WEEK 4: QUALITATIVE DATA COLLECTION

WEEK 4 CONT’D.

3.   ONLINE DISCOURSE ANALYSIS. The text-based nature of online seminars enables storage or archiving of the text, verbatim, whereby the discussion can be analyzed. This is the basis of online discourse analysis. The transcript provides a verbatim copy of the discourse that can then be subject to analysis of Collaborative Learning and Knowledge Building that occurred, over time, by various participants, roles, and processes. Quantitative data and qualitative data are available from the online transcripts, and can provide unique perspectives on the nature of the discourse. Quantitative data are often most easily obtained and analyzed as system-generated usage statistics, which are available on most forum software.

Qualitative data are easily available as the transcripts of the discourse.   Although few analytical software tools exist as yet to study online discourse, we do have Analytical Frameworks and Processes (Harasim, 2011) whereby we can analyze the communication and collaboration patterns and whether, how, and why these change over time.

Discourse Analysis of Collaborative Learning and Knowledge Building

Both quantity and quality of messages in an online course or community offer important indicators of knowledge building and each should be studied and be used to deepen understanding of the nature of engagement and degree of success. Success here is understood as the continuity of activity, advance or progress of the activity, completion, and user satisfaction. The quantity of messaging should not be taken as a sole indication of success, but nor should it be ignored. Levels of participation (such as number of messages per day, per person, per topic, size of a message and other quantitative measures) are an obvious and important indicator of the pulse of an online community. It is important in assessing the distribution of communication and level of activity, engagement, democratic participation and verbalization in a group.

DISCOURSE ANALYSIS METHODOLOGY:

  1. Select the transcript of discourse to be analyzed
  2. Select the unit of analysis: typically, for initial analysis the unit is a MESSAGE;
  3. Code each message (and encourage/require secondary coders)
  4. Each message in a discussion forum can be analyzed and coded according to key indicators, whether the message is primarily
    1. SOCIAL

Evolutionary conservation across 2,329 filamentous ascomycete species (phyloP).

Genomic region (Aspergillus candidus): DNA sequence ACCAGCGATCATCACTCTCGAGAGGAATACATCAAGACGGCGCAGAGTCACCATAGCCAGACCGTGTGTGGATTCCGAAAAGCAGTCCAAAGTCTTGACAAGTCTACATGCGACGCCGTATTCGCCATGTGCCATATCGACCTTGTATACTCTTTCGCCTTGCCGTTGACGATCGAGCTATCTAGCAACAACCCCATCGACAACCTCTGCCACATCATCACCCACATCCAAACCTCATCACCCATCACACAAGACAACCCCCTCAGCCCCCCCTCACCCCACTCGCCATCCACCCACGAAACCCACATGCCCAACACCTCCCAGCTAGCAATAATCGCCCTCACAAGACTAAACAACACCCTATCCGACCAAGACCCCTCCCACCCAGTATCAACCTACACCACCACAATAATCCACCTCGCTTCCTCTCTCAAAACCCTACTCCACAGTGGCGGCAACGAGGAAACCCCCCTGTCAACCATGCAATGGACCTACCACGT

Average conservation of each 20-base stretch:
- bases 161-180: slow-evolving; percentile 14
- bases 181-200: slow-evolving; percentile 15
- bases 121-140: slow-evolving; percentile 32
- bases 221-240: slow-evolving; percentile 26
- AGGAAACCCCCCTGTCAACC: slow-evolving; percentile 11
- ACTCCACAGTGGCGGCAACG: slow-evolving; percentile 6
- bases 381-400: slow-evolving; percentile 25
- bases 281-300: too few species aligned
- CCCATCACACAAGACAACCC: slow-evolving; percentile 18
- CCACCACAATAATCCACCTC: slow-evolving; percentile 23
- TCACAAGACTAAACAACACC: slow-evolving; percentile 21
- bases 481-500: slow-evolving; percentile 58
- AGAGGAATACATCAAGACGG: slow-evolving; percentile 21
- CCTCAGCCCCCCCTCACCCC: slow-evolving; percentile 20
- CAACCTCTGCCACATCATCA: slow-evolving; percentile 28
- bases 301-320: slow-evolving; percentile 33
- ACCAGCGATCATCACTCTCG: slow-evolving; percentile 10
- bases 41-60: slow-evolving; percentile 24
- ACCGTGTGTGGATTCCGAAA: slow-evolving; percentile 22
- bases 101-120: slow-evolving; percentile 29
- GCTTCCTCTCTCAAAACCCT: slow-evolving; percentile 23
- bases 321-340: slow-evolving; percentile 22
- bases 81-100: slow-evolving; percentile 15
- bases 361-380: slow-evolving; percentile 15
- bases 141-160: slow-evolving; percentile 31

2. INTELLECTUAL/COGNITIVE by discussant

i.    IG

ii.    IO

iii.    IC

iv.    (optional finer codings can be IG-IO, IO-IC, other, etc.)

  1. MODERATING

i.    MIG

ii.    MIO

iii.    MIC

  1. PROCEDURAL
  2. Other (Instructor comment, if a student-led seminar), etc.?????
  3. Create a work space in Excel
    1. Spreadsheet that numbers each message
    2. Spreadsheet columns categorize message by SIMPO (see 4 above)
    3. Spreadsheet can also include categories of message gender, time sent , role, content
    4. Chart absolutes: i.e., total # of messages, total # of IG messages, total # of IO messages, total # of IC messages, total # of messages by discussants and by moderators, total # of messages by day, etc.
    5. Very Important: Analyze and Chart CHANGE OVER TIME, for example:
      1. Self-intros
      2. IG—àIO
      3. IO—àIC
      4. Level of participation

Level of participation by gender or by some other factor

a)         Qualitative Content Analysis:

In this section, describe your setting and way that it was structured or designed, and the purpose (i.e., online seminar, online community).   What were the questions that posed by the moderator? Were they answered? How well? Were some questions unanswered? Were new questions posed? answered? new issues or perspectives identified?

What can be learned from this process? What should be done the same again?  What would a moderator not do or do differently.

b)         Quantitative Content Analysis:

In online environments, content analysis is especially appropriate and insightful into the nature of the communication patterns and interactions.  Since there is an automatically-generated transcript of the interactions, these data can be studied and analyzed to gain insight into the usage or communication patterns in that seminar.

USAGE PATTERNS

Examine the total volume of messages per online week; then analyze,  looking for patterns [i.e., daily volume, or according to time of day—morning, afternoon, night; individual usage patterns; patterns of different kinds of participants (i.e., instructor, TA, moderators, discussants, males vs. females); response patterns in relation to the 3 questions, or other topic; types of discourse processes (questions vs answers; agreement vs disagreement; social vs topical, responses vs new material or perspectives, etc.].

USER INTERACTIONS

Examine the message interactions among participants.  For example, what were the interactions among moderators? Among discussants? Between moderators and discussants? types of discourse processes (questions vs answers; agreement vs disagreement; social vs topical, responses vs new ideas, material or perspectives, etc.]. How equitable was the distribution of communication?  Did some dominate the discussion? Or did most of the discussants participate more or less to the same level or degree?

Present your analysis of the usage patterns and interactions both in graphical form and with attendant discussion and explanation.

Example of the use of an Excel Worksheet



Figure 1. Percentage of Idea Generating, Idea Organizing and Intellectual Convergence.

 

 

Figure 1 shows the rise of the Idea generating (IG) and the Idea organizing (IO) phases, culminating on the seventh day of the whole seminar. Intellectual convergence (IC) emerged on the seventh day when discussants came to a conclusion on the topic.

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